Research Abstracts Online
January 2010 - March 2011
University of Minnesota Twin Cities
College of Food, Agricultural, and Natural Resource Sciences
of Soil, Water, and Climate
PI: Peter K. Snyder
The Global Climate Implications of Earth System Change in the Arctic
Satellite data indicate that the transition from grasses to shrubs in the Arctic in response to global warming is rapidly occurring in many tundra regions. Forests will shift northward to maintain an optimal growing environment. The observed and predicted greening-up of the Arctic region results in changes to the global carbon budget and the Northern Hemisphere general circulation. Over the course of this century, warming is expected to increase 4-7°C as greenhouse gas levels continue to rise. These changes are likely to affect the entire planet.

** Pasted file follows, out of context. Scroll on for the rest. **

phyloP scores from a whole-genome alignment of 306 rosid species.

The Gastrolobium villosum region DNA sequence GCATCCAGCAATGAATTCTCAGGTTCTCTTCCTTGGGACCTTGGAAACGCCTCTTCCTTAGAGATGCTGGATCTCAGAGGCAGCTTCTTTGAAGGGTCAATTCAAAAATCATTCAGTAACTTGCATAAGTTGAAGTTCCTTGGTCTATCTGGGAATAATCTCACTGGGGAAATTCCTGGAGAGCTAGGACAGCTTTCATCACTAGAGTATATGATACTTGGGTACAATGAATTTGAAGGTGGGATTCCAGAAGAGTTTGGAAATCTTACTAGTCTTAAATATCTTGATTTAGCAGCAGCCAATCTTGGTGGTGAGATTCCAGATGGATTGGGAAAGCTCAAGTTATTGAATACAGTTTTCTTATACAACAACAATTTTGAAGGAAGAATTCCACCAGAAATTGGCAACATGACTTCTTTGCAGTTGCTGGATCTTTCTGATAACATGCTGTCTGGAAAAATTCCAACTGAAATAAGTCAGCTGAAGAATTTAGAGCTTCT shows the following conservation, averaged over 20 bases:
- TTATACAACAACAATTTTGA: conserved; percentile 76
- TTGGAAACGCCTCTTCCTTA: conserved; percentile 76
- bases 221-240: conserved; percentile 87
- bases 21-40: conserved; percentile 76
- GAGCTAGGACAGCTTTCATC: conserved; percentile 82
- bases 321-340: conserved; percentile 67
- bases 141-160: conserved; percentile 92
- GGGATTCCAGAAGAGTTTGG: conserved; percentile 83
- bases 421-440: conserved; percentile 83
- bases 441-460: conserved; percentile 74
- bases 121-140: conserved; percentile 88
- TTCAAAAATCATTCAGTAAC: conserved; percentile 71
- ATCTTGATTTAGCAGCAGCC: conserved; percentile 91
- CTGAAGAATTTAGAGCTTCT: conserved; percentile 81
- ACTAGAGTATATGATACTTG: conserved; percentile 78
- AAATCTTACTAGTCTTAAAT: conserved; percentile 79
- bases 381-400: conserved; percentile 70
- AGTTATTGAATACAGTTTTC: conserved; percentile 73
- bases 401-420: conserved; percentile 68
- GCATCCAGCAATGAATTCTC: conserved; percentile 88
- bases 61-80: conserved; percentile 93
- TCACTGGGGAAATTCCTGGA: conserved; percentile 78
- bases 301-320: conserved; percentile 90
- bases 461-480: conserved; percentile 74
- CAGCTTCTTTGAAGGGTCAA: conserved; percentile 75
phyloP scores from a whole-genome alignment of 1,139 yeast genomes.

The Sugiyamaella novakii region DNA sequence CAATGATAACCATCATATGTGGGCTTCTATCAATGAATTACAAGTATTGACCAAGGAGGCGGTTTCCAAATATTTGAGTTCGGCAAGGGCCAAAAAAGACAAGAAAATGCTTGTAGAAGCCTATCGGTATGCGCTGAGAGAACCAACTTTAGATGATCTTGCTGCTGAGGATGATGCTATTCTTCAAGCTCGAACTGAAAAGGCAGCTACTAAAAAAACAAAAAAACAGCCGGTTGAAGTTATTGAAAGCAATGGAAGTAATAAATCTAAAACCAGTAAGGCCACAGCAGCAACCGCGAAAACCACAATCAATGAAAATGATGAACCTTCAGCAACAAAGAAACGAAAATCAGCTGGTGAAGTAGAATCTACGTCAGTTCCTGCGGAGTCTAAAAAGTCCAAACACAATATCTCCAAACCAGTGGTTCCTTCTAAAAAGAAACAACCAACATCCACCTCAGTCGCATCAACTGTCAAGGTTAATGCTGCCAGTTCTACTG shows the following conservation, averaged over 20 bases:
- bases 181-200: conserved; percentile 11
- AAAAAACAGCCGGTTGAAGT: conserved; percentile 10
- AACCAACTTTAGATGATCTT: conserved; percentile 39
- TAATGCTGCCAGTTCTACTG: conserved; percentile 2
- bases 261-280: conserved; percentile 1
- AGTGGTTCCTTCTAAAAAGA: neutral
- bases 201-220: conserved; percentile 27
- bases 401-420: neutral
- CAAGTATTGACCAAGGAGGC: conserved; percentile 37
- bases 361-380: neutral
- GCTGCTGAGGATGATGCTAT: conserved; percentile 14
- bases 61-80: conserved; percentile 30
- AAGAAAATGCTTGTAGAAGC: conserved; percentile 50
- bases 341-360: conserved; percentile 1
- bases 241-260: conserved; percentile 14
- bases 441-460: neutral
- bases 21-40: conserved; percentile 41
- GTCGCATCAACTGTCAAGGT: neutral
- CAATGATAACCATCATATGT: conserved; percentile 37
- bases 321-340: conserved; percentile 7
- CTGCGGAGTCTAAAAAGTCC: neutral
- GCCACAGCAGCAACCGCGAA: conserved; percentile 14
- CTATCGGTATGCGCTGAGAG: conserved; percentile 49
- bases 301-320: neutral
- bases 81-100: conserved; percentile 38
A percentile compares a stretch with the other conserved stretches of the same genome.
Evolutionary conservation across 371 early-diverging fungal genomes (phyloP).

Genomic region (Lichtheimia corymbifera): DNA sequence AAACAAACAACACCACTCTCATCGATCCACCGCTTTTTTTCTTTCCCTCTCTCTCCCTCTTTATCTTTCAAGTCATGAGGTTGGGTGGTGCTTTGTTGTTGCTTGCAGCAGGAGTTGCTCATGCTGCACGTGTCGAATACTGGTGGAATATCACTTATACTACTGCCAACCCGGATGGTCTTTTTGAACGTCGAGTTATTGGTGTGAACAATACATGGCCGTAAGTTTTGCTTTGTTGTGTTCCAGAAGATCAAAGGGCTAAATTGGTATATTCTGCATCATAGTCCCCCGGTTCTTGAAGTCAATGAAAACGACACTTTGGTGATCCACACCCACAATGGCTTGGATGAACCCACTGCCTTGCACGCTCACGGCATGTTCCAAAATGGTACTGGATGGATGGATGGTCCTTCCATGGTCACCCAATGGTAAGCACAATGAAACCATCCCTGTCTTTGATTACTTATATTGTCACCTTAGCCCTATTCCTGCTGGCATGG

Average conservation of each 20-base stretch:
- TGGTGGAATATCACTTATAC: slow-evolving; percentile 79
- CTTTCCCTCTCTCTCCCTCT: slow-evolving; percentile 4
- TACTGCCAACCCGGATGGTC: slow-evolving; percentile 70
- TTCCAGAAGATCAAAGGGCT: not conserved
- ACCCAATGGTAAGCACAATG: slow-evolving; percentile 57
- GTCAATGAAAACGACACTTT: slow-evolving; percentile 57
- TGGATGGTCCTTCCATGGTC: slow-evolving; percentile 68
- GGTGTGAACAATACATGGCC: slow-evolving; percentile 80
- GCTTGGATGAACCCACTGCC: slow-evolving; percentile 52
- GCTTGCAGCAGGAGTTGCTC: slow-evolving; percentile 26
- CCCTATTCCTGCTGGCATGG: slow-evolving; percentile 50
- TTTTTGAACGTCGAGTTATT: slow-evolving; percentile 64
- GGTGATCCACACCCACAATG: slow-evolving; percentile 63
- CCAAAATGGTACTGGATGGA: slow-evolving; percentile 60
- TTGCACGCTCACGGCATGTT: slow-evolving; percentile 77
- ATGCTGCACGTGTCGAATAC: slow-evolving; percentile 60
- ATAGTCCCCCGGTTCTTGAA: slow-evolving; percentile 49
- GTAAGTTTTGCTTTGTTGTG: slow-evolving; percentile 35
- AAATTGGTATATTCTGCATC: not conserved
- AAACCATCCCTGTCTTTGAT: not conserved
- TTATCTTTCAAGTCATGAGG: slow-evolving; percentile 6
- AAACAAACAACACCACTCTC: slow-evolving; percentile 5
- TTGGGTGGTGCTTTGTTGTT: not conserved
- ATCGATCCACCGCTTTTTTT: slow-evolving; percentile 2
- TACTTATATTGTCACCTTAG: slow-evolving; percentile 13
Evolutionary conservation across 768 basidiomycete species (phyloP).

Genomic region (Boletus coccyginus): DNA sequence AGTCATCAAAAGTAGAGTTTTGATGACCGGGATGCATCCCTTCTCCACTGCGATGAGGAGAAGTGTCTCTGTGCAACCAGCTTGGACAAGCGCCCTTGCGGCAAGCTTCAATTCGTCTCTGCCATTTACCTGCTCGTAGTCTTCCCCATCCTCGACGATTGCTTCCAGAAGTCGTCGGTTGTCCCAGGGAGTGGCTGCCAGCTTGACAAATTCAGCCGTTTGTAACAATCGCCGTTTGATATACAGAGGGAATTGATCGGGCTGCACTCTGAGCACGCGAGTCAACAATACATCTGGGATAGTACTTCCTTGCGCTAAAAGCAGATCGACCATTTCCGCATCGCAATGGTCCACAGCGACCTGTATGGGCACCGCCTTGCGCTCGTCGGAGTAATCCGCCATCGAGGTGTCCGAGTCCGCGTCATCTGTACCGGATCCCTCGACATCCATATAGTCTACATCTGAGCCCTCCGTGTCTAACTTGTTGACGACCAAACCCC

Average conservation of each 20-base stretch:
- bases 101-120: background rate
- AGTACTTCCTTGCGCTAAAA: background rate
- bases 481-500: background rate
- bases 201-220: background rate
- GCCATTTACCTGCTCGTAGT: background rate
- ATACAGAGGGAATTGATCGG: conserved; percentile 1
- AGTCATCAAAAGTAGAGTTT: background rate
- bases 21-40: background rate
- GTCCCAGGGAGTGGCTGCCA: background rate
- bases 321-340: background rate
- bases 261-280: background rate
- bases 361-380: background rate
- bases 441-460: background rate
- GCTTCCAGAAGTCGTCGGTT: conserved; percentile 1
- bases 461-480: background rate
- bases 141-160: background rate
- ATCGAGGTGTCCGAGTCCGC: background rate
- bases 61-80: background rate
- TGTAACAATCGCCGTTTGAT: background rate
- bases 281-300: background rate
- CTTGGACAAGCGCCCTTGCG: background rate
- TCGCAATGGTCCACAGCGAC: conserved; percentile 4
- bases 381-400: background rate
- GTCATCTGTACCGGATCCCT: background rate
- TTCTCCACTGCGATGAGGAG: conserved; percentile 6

The focus of this project is to evaluate changes in ecosystem carbon storage in the Arctic and the global implications of ecosystem changes through modification of the Northern Hemisphere general circulation. The goal is to understand the processes and interactions that link terrestrial ecosystem changes to the global climate. These researchers use a global climate system model, CCSM3-IBIS, to represent the projected changes in Arctic ecosystems and to quantify the climate effects by way of biophysical and biogeochemical processes. In addition to the proposed CCSM-3 experiments, they are performing regional model ensemble simulations with higher horizontal resolution of 30km or less to better quantify locally expected changes in the earth systems energy budget and resulting changes in the dynamics. Each experiment would consist of at least nine ensembles to reduce model uncertainty. Regional changes are expected to be largest over Siberia and Canada. The researchers are using the Weather Research and Forecasting (WRF) model to study these regional and hemispheric effects.
Keith Harding, Graduate Student
Stefan Liess, Research Associate